Strategies for Retaining Your Most Profitable Accounts

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Sellers as well as buyers are taking stock of priorities as the economy continues to show weakness across most industries. As a result, most sales organizations are pursuing new business — which often means taking advantage of competitors’ complacency or mistakes in providing service to customers. In the face of relentless competitive pressure, sales leaders are looking for smart answers to an urgent question: How can we protect our customer base from erosion as competition intensifies?

While there are a variety of potential answers to this question, most fail to get to the crux of the problem: a lack of

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Adapt or Die: Which Way is Your Agency Headed

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What follows is a sequel to an article that appeared in Agency Sales in 2004.

The first MANA seminar I attended was in 1986 in Anaheim, California. There were about 200 independent reps who paid $180 for an all-day program. If you charged reps $180 for an all-day program today, you will not get 200 attendees. Needless to say, the rep world needs to adapt or die, because the status quo operating mode does not bode well for survival — let alone success.

When I worked with three-time Indy 500 Winner Bobby Unser on the book Winners Are Driven, … Read the rest

Disasters — Always Prepare for the Worst

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No sooner does one disaster (natural or man‑made) recede from our memories than we find another right in front of us. Consider for a moment:

  • The local, national and international disruption caused by the events of 9/11.
  • The destruction and social upheaval that followed Hurricane Katrina in New Orleans and the surrounding areas.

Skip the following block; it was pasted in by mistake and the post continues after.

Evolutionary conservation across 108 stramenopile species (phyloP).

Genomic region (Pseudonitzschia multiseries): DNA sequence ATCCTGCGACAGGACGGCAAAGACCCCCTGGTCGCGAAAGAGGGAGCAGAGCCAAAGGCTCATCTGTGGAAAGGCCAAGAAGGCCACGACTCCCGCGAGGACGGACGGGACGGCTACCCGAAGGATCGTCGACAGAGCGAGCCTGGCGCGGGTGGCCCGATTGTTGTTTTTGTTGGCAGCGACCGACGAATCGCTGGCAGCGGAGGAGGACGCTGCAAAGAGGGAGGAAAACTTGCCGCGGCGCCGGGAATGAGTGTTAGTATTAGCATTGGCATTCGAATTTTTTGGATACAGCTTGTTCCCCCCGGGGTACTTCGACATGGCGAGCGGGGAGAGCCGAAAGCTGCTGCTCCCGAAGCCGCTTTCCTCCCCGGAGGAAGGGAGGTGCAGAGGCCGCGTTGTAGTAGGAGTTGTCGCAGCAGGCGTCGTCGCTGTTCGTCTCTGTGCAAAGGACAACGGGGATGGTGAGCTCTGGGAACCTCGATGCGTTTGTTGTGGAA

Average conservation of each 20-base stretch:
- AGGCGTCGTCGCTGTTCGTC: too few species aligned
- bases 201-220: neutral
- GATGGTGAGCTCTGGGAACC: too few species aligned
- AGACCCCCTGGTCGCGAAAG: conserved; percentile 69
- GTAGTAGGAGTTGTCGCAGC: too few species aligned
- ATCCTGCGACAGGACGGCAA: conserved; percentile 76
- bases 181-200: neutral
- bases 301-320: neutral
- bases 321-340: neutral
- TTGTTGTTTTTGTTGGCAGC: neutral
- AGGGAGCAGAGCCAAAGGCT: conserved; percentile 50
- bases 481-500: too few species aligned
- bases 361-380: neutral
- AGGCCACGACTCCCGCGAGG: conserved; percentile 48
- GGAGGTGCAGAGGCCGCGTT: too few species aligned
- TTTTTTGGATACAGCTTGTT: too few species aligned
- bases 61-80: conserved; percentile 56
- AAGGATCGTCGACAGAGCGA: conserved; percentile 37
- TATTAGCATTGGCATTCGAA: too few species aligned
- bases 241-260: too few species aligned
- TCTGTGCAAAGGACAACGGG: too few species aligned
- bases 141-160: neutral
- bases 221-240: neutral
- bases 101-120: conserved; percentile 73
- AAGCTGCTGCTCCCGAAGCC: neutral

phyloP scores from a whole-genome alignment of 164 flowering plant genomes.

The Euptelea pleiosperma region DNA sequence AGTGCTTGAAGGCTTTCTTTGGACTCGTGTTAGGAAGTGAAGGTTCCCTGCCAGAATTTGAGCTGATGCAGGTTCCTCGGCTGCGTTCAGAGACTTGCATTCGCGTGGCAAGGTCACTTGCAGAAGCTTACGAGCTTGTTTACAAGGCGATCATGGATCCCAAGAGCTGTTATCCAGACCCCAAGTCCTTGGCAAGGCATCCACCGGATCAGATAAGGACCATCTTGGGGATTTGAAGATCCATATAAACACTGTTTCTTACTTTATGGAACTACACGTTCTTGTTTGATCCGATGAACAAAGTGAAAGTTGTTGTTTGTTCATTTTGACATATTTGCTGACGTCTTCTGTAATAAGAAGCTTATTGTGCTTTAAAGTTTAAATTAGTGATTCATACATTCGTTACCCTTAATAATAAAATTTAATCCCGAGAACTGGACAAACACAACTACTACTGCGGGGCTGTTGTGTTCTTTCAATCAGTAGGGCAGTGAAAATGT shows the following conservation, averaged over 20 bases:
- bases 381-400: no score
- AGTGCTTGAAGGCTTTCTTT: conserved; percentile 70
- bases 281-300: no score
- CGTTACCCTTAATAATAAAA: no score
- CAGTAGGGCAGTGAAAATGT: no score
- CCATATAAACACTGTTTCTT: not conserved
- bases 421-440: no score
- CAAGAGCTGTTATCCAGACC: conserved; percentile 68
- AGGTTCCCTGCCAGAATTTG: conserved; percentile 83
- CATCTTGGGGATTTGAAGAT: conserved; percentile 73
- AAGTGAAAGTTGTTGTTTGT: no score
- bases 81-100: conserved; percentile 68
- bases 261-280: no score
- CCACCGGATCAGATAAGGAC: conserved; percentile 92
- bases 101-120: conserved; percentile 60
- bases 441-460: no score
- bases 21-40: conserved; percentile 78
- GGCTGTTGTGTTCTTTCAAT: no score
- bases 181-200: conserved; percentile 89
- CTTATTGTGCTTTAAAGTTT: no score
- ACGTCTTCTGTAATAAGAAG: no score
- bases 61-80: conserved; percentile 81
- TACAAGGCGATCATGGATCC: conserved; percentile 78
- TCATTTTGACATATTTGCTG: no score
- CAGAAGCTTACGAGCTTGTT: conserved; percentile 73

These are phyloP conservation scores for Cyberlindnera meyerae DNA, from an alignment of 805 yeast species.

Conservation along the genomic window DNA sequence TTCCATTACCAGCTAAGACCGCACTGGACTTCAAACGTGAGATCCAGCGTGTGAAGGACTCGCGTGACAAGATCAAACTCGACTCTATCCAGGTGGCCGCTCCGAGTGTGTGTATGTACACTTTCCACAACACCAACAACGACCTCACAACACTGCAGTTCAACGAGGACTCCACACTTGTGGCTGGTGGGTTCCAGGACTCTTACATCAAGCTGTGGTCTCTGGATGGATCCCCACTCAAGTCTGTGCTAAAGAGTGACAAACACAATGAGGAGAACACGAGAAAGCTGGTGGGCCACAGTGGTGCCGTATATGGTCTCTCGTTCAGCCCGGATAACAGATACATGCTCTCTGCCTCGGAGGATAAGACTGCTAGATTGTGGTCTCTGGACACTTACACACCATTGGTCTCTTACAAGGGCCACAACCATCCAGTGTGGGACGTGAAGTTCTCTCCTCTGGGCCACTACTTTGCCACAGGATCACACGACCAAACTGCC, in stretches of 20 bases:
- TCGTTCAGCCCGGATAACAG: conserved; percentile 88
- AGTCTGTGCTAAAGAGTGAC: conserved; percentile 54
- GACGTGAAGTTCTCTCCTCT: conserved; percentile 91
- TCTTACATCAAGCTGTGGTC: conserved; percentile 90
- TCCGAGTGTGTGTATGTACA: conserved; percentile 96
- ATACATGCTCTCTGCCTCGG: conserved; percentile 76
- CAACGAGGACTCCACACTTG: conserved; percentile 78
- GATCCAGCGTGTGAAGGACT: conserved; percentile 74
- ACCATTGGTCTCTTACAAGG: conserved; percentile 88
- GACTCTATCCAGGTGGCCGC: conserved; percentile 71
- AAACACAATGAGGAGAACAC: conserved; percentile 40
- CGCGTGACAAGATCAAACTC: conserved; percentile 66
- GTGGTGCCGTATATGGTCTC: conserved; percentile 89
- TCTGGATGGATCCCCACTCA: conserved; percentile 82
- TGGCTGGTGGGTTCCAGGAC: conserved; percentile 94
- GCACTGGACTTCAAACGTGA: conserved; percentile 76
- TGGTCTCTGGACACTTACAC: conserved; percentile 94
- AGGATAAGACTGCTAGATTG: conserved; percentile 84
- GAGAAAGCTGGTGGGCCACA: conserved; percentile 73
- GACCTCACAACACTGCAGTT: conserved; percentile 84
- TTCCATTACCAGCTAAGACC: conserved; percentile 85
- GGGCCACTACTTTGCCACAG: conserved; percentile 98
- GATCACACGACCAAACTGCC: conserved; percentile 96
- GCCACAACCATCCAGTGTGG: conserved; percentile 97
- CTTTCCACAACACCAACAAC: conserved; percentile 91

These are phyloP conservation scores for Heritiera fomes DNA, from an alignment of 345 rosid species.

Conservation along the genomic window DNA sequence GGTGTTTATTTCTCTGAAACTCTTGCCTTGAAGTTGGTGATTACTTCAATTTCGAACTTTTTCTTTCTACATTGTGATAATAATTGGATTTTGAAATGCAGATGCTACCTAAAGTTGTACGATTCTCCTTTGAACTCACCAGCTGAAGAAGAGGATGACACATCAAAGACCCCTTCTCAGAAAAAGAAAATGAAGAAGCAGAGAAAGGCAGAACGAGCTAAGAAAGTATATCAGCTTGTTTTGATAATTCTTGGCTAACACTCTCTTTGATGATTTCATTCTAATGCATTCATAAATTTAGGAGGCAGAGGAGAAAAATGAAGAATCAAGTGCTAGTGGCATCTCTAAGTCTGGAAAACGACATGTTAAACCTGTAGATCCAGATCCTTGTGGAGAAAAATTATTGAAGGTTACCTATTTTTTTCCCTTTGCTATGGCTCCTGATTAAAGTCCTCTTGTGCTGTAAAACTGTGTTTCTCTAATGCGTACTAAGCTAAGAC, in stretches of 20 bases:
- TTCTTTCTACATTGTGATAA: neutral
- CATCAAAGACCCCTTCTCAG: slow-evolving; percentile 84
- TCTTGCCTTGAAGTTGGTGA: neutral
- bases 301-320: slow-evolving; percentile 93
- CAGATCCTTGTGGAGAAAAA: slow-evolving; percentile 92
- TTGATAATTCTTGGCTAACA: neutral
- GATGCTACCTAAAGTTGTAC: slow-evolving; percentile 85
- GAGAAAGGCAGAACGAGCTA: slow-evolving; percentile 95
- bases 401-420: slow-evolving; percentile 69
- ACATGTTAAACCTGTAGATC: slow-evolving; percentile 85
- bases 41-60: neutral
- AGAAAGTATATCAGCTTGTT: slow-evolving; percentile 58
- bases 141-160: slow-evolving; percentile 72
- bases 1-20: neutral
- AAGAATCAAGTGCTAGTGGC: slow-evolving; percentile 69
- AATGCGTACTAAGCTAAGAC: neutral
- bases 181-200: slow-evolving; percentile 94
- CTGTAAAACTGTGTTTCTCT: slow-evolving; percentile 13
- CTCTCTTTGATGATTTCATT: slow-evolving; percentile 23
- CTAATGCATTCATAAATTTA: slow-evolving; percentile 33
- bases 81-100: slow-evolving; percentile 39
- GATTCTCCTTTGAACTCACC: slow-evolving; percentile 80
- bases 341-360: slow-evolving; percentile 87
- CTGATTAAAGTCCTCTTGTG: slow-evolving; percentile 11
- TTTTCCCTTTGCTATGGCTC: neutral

• The immediate and long-term recreational, environmental and business damage caused to the Gulf Coast as a result of the BP oil spill.
  • The billions of dollars of damage caused by the tornado in Joplin, Missouri, last May.
  • The damage caused to the Northeast in October by a
  • Read the rest

Signs Your Relationship is Failing

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A new relationship — whether personal or professional — is a lot like buying a new car. Driving it off the lot is pure bliss. As you look around, you can scarcely take it all in. Everything smells, sounds, and looks terrific. You coast through weeks or months — maybe even years — of happy driving before you’re aware of anything that needs fixing. And like a car, when a relationship breaks down, it’s overwhelming; you’re left stuck on the side of the road wondering what went wrong.

A trained eye knows when a car is in trouble. From … Read the rest

Passion is Required for a Winning Culture

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Passion is one of those words that many people love to use, but very rarely do they actually demonstrate it themselves. It easily can be the reason for almost any person or organization’s success. Passion fuels everything good about a person or an organization, so why is it so hard to find people that are passionate about their jobs or the product or service they sell?

In most organizations, every leader can name a few of their great employees or bosses that have immense passion and will state 100% of the time they wish that all of their employees would … Read the rest

Listening to the Inner Voice

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“Amazing! I tried it all week last week. At first I thought I had lost my mind. With the radio and cell phone off there was an eerie silence. Initially, I was beating on myself to go faster. There were two people pushing the accelerator pedal. One said go faster — the other said steady at ‘3.’ It wasn’t until the third day that I really knew who would be driving. I called them “ME” and “me.” There was this voice in “ME” that said I would be punished if I was late. But “me” said it will be okay